To make Palestine “home” to a huge wave of Jewish immigrants from all over the world, the strategies deployed by the Zionist state have not been confined to the daily harassment of the Palestinians living under the throes of a ruthless military occupation
The picture is very clear for those who wish to see it. It is the right time for the Zionist state to be declared as a global threat to international peace and security by the UN. Israel ought to be confronted with the full force of international society and its potential for punitive action.
Countermeasures and Criminal Procedures for Israel and Israeli Criminals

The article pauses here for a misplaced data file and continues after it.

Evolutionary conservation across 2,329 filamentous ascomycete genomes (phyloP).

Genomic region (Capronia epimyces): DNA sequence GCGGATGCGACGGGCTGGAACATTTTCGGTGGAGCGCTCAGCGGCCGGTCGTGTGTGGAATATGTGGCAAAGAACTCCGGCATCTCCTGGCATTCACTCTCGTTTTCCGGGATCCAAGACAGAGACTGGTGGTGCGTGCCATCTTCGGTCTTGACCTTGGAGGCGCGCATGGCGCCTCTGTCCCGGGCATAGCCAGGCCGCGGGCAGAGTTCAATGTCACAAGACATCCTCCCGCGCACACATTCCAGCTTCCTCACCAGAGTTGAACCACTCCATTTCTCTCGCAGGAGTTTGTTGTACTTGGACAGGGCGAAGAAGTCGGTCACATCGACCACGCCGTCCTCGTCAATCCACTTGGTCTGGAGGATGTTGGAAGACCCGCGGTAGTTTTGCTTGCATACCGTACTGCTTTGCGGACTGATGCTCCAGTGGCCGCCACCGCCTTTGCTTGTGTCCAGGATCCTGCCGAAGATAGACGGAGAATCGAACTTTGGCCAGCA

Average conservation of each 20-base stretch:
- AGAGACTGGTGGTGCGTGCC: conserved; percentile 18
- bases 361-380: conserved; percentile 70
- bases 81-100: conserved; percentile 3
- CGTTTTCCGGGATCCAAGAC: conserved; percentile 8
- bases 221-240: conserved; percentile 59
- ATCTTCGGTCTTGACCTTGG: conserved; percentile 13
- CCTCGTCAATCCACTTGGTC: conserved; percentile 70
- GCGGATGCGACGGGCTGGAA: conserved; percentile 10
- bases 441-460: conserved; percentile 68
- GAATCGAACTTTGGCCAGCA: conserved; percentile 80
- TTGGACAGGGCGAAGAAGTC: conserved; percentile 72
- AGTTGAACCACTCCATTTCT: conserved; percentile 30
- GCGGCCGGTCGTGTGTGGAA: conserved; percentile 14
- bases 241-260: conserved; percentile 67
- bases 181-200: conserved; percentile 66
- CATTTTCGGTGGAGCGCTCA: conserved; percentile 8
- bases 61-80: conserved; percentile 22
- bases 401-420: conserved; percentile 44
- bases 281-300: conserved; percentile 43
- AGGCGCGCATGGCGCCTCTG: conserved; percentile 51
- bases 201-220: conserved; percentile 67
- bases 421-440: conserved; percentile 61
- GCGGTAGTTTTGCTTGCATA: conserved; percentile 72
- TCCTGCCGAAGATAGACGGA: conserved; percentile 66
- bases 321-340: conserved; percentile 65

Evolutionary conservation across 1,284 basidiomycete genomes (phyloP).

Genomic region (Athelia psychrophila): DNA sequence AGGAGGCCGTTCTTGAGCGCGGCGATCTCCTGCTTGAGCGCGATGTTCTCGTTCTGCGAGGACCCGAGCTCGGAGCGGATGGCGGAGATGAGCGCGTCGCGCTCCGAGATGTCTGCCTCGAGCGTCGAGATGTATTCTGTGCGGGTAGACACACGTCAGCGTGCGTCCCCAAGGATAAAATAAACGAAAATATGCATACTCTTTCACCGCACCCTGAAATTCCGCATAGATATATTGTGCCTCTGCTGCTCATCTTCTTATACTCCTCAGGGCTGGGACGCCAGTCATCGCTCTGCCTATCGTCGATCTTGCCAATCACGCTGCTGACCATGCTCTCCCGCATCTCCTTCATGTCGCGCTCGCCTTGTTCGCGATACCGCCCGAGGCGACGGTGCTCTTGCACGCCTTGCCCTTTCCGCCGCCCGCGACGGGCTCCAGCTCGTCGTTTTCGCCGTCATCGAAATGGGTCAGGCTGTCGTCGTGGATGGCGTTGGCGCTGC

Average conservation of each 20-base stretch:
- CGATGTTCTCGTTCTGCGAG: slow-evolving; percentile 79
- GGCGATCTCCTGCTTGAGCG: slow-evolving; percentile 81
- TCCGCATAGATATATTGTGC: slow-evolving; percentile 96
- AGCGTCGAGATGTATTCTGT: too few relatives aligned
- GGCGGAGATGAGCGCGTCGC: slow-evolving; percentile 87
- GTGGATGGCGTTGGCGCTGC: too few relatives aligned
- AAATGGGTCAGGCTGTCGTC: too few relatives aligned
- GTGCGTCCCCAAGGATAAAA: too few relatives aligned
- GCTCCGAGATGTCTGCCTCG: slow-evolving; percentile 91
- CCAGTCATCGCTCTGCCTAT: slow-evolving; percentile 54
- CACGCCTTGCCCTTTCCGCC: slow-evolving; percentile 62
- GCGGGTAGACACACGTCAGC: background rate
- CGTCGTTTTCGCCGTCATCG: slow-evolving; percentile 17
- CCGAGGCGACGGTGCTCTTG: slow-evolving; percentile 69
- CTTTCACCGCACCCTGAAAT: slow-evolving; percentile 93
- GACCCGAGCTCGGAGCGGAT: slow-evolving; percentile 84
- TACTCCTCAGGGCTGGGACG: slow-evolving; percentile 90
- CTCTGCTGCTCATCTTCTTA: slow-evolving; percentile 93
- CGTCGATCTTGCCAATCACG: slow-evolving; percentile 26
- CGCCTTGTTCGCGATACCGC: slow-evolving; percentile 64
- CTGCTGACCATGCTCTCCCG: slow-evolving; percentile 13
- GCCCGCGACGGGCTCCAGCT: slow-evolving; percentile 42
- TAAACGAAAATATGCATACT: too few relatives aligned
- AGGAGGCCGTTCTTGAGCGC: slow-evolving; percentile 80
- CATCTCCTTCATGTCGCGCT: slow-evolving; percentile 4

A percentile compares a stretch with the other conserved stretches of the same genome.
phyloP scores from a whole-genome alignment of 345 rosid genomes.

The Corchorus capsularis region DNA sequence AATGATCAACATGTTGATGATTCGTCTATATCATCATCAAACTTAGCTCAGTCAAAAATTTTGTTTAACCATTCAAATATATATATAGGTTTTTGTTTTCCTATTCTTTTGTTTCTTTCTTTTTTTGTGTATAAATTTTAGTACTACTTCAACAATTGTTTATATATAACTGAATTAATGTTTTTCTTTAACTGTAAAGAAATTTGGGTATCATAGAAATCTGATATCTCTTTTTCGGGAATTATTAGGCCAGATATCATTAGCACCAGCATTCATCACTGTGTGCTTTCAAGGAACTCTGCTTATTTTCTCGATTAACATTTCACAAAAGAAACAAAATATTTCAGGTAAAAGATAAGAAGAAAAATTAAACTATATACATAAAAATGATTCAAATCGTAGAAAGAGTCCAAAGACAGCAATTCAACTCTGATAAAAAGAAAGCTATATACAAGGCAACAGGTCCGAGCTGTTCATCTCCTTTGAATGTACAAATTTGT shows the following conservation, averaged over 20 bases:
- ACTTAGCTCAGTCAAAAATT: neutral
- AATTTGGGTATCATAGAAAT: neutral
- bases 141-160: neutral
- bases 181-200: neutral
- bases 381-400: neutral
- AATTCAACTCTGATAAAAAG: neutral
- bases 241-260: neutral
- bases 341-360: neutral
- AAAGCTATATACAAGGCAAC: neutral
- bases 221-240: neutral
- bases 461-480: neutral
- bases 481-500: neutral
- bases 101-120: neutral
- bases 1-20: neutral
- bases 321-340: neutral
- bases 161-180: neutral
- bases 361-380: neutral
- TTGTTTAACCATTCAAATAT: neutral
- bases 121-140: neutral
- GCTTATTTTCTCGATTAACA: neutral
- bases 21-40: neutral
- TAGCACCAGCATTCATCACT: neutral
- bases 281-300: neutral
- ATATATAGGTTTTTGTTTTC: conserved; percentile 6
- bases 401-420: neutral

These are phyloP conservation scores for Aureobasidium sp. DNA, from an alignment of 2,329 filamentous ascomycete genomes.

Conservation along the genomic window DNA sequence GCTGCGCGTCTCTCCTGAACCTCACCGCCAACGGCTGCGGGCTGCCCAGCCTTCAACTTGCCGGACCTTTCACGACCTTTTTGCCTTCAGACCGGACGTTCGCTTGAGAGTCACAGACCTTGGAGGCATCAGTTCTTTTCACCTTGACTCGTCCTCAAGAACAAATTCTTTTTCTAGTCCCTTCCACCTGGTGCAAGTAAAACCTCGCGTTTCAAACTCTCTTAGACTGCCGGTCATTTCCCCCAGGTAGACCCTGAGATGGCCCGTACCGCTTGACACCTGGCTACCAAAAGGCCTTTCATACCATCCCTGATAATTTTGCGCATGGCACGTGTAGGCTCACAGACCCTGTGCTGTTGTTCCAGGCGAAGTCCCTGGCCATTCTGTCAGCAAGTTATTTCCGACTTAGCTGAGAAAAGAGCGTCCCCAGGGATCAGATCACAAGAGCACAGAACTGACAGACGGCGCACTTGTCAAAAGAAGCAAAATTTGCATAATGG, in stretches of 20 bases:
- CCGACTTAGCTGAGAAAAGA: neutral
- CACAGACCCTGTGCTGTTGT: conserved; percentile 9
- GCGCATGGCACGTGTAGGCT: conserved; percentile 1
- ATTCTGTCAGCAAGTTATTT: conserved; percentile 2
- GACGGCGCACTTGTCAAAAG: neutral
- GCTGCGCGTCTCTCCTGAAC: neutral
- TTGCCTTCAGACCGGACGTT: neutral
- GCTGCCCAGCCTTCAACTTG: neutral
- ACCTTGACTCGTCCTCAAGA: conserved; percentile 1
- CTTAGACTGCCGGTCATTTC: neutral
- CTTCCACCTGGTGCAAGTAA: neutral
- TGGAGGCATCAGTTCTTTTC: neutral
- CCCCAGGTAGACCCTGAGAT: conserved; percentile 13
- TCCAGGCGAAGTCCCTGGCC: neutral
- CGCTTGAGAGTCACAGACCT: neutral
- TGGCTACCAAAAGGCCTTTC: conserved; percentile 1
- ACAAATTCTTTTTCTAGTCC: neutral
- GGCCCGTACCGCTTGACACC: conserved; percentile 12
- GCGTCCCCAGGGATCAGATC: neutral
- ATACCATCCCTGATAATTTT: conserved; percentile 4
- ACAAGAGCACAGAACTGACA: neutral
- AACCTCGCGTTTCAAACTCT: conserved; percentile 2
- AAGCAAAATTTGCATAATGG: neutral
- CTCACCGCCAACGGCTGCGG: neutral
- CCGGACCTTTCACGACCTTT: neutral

As the “sacred cow” of the existing international order, Israel’s impunity from punishment has up until now only served to exacerbate its criminality. This ought to change. The UN must take up the case of Zionist crimes in Palestine and impose countermeasures and penalties against Israel. The certainty of a U.S. veto against an impending draft resolution stipulating any form of military enforcement action and/or imposing a wholesale embargo against Israel should caution us about the Security Council. The General Assembly, then, comes to the fore as an alternative platform considering that it was armed with such a function by a Uniting for Peace Resolution33 in 1950 in situations when the Security Council failed to fulfill its function of protecting peace in case of international (security) crises due to the veto by a permanent member. Although its resolutions, in principle, are non-binding, there is no –ordained– reason why members should choose to ignore, say, a General Assembly resolution envisioning the dispatch of peacekeeping troops and/or the imposition of extensive embargo against Israel, as was sometimes occasioned in the history of the UN.34 Economic, political, military, and cultural embargoes against Israel ought to be brought to the agenda of the Organization of Islamic Cooperation, the African Union, the Shanghai Cooperation Organization, and the Association of Southeast Asian Nations. Muslim countries should also consider closing their airspace to Israeli flights. Israel should not be allowed to get off the hook this time. This is a time to act and not to talk. Therefore, humanity’s demand for justice for Palestinians ought to be reflected in the posture adopted by the main agents in the international order, which ought to go beyond “condemning” the never-ending Zionist atrocities by taking effective action.